Of Microbes, Illness & Us

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RAJGOPAL NIDAMBOOR

A host of new, strikingly powerful and resurgent diseases have been expanding around us with alarming intensity. This ‘pandemic’ of epidemics not only signals a disaster in the history of the human species, but also mutual adaptation that we share and/or carry with our microbial fellow travellers. Despite everything, we have got only to blame ourselves for this unpleasant reality. We have brought ‘evil’ through the door by affecting, and upsetting, the basic fabric of our environment, changing our behaviour and our “creativity” to increasing the length and quality of our lives. Hence, the big question. Where have we really gone wrong?

Research suggests that with every new disease known to us, there are a dozen others waiting to explode like the ticking time-bomb. What’s more, the wheels of biological change have kept us running more rapidly than we can manage or handle. Yes, the shared evolution of human beings and microbes, not to speak of other offending organisms, has now reached the acme. Much has been written, for instance, about malaria, but far less about other new scourges, such as dengue, or swine flu. So, when we look at scientific and historical research it all looks disjointed, like pieces of crushed mosaic assembled in bits and patches.

You and I have been slow to understand that we live in a new, cascading bio-cultural age. The reason is simple — for decades, we’d cherished the myth that infectious diseases were a waning actuality. This was wrong — a position born of inherent optimism. We are now shockingly awakened by the ghost of new emerging viruses and microbial resistance to drugs. We are also not adequately responding to challenges that are closely linked to our health and survival. To cull one example — for over 10,000 years, infections have killed more people than all wars and famine put together.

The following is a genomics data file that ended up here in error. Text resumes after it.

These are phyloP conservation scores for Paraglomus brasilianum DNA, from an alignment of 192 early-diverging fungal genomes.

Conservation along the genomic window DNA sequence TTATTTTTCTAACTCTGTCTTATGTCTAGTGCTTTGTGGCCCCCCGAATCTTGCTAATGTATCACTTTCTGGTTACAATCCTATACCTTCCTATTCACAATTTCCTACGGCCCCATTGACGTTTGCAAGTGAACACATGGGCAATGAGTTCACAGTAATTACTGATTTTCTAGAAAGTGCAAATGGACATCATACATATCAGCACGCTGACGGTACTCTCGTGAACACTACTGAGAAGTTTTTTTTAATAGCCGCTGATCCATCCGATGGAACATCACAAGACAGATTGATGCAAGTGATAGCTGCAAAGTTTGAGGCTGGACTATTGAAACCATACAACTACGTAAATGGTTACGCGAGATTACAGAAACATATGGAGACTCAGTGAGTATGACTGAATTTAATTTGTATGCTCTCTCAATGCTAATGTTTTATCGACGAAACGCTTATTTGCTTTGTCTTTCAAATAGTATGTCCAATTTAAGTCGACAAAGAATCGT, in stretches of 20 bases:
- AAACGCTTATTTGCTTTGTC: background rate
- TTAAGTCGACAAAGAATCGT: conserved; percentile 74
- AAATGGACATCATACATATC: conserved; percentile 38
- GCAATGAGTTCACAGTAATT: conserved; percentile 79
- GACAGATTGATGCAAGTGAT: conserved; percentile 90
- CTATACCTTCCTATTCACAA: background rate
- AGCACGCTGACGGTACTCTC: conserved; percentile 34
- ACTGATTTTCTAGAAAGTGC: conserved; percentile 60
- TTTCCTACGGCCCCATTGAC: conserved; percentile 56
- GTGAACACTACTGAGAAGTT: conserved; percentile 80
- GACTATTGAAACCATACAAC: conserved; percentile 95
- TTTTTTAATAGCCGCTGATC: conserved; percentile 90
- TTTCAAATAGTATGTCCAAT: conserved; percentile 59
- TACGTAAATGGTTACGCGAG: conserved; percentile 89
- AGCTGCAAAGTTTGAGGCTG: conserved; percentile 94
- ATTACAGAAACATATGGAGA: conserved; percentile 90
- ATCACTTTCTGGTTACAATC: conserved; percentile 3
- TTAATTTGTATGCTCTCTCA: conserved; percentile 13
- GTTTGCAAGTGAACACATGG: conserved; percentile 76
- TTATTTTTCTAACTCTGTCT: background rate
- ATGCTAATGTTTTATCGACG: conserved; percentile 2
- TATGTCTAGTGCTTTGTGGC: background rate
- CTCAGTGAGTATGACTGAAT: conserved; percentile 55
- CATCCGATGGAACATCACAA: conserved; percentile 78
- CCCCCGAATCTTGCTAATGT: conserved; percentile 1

As most of us would know, parasitism and disease are a natural part of life. They are fundamental to the existence of everything — from the earliest, simplest organisms to human beings. The fact, however, remains that you and I have swelled new epidemics by our travel and technology, our diet, clothing etc., Apart from new diseases, the old dangers, for example, tuberculosis and gastroenteritis, have returned with transformed vengeance.

Most diseases, as history would tell us, occurred in increased numbers when our ancestors left the trees for the ground. Or, when our nomads became hunters and spread around the world. Or, when village life began, along with the growth of cities, the beginning of global travel, the Industrial Revolution, aside from social and technological outcomes of prosperity. This is not all. We are now forced to cope with new food-borne diseases too — illnesses that are appearing everywhere, some of them being fatal.

The scenario is gloomy and complex, but not unfeasible. There’s hope too, in spite of the ongoing misuse of our ecosystem, not to speak of the dramatic changes in the biosphere. Remember, our ancestors had to deal with new diseases; so did our Stone Age forebears. So did the first farmers and the first city dwellers. Despite struggles and crises, they were able to survive the challenges. We will prevail too, because our immune system and imagination are marvels of adaptability.

Well, the big question and also the big hazard is — we are in the midst of a habitual era of calamity packed with new pathogens. They, like us, are trying to adapt and survive. The only way out is — we must conquer some of the more deadly forms quickly and also deal with others just as effectively.

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